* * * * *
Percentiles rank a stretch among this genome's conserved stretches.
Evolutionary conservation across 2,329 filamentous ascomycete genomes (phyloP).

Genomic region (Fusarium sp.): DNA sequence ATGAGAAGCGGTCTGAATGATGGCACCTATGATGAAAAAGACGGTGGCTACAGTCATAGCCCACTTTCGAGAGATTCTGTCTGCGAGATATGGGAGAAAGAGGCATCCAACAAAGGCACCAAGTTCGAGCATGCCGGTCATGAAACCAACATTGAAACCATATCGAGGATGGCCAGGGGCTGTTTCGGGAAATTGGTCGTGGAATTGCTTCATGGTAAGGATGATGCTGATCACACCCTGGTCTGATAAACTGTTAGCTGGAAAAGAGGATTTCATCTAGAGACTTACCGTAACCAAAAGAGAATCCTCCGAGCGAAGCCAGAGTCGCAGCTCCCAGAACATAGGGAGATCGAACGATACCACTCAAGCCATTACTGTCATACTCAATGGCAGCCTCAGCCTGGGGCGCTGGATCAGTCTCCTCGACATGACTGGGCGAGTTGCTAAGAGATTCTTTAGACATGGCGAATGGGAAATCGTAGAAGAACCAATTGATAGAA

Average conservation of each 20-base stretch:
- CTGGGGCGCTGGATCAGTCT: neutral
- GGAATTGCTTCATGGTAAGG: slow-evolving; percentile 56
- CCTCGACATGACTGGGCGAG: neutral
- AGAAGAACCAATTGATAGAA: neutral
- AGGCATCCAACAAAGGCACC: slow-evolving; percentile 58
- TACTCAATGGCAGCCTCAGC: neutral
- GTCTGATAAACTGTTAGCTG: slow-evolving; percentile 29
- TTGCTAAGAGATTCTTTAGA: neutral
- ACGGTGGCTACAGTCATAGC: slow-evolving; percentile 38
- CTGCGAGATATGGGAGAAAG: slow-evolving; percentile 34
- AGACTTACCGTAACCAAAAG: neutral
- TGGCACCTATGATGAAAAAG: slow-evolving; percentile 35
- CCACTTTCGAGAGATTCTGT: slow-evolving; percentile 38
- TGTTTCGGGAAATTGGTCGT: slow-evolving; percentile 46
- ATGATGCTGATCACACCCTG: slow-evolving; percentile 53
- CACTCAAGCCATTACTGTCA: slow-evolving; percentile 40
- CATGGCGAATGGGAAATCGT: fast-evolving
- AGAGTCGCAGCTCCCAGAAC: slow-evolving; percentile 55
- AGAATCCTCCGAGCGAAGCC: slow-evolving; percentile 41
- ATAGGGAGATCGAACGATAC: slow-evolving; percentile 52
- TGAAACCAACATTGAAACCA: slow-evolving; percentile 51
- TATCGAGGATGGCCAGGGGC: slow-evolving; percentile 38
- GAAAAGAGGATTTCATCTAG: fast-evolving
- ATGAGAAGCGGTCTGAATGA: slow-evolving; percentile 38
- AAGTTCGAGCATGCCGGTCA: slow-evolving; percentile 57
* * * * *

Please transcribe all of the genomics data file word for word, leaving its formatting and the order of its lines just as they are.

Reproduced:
Percentiles rank a stretch among this genome's conserved stretches.
Evolutionary conservation across 2,329 filamentous ascomycete genomes (phyloP).

Genomic region (Fusarium sp.): DNA sequence ATGAGAAGCGGTCTGAATGATGGCACCTATGATGAAAAAGACGGTGGCTACAGTCATAGCCCACTTTCGAGAGATTCTGTCTGCGAGATATGGGAGAAAGAGGCATCCAACAAAGGCACCAAGTTCGAGCATGCCGGTCATGAAACCAACATTGAAACCATATCGAGGATGGCCAGGGGCTGTTTCGGGAAATTGGTCGTGGAATTGCTTCATGGTAAGGATGATGCTGATCACACCCTGGTCTGATAAACTGTTAGCTGGAAAAGAGGATTTCATCTAGAGACTTACCGTAACCAAAAGAGAATCCTCCGAGCGAAGCCAGAGTCGCAGCTCCCAGAACATAGGGAGATCGAACGATACCACTCAAGCCATTACTGTCATACTCAATGGCAGCCTCAGCCTGGGGCGCTGGATCAGTCTCCTCGACATGACTGGGCGAGTTGCTAAGAGATTCTTTAGACATGGCGAATGGGAAATCGTAGAAGAACCAATTGATAGAA

Average conservation of each 20-base stretch:
- CTGGGGCGCTGGATCAGTCT: neutral
- GGAATTGCTTCATGGTAAGG: slow-evolving; percentile 56
- CCTCGACATGACTGGGCGAG: neutral
- AGAAGAACCAATTGATAGAA: neutral
- AGGCATCCAACAAAGGCACC: slow-evolving; percentile 58
- TACTCAATGGCAGCCTCAGC: neutral
- GTCTGATAAACTGTTAGCTG: slow-evolving; percentile 29
- TTGCTAAGAGATTCTTTAGA: neutral
- ACGGTGGCTACAGTCATAGC: slow-evolving; percentile 38
- CTGCGAGATATGGGAGAAAG: slow-evolving; percentile 34
- AGACTTACCGTAACCAAAAG: neutral
- TGGCACCTATGATGAAAAAG: slow-evolving; percentile 35
- CCACTTTCGAGAGATTCTGT: slow-evolving; percentile 38
- TGTTTCGGGAAATTGGTCGT: slow-evolving; percentile 46
- ATGATGCTGATCACACCCTG: slow-evolving; percentile 53
- CACTCAAGCCATTACTGTCA: slow-evolving; percentile 40
- CATGGCGAATGGGAAATCGT: fast-evolving
- AGAGTCGCAGCTCCCAGAAC: slow-evolving; percentile 55
- AGAATCCTCCGAGCGAAGCC: slow-evolving; percentile 41
- ATAGGGAGATCGAACGATAC: slow-evolving; percentile 52
- TGAAACCAACATTGAAACCA: slow-evolving; percentile 51
- TATCGAGGATGGCCAGGGGC: slow-evolving; percentile 38
- GAAAAGAGGATTTCATCTAG: fast-evolving
- ATGAGAAGCGGTCTGAATGA: slow-evolving; percentile 38
- AAGTTCGAGCATGCCGGTCA: slow-evolving; percentile 57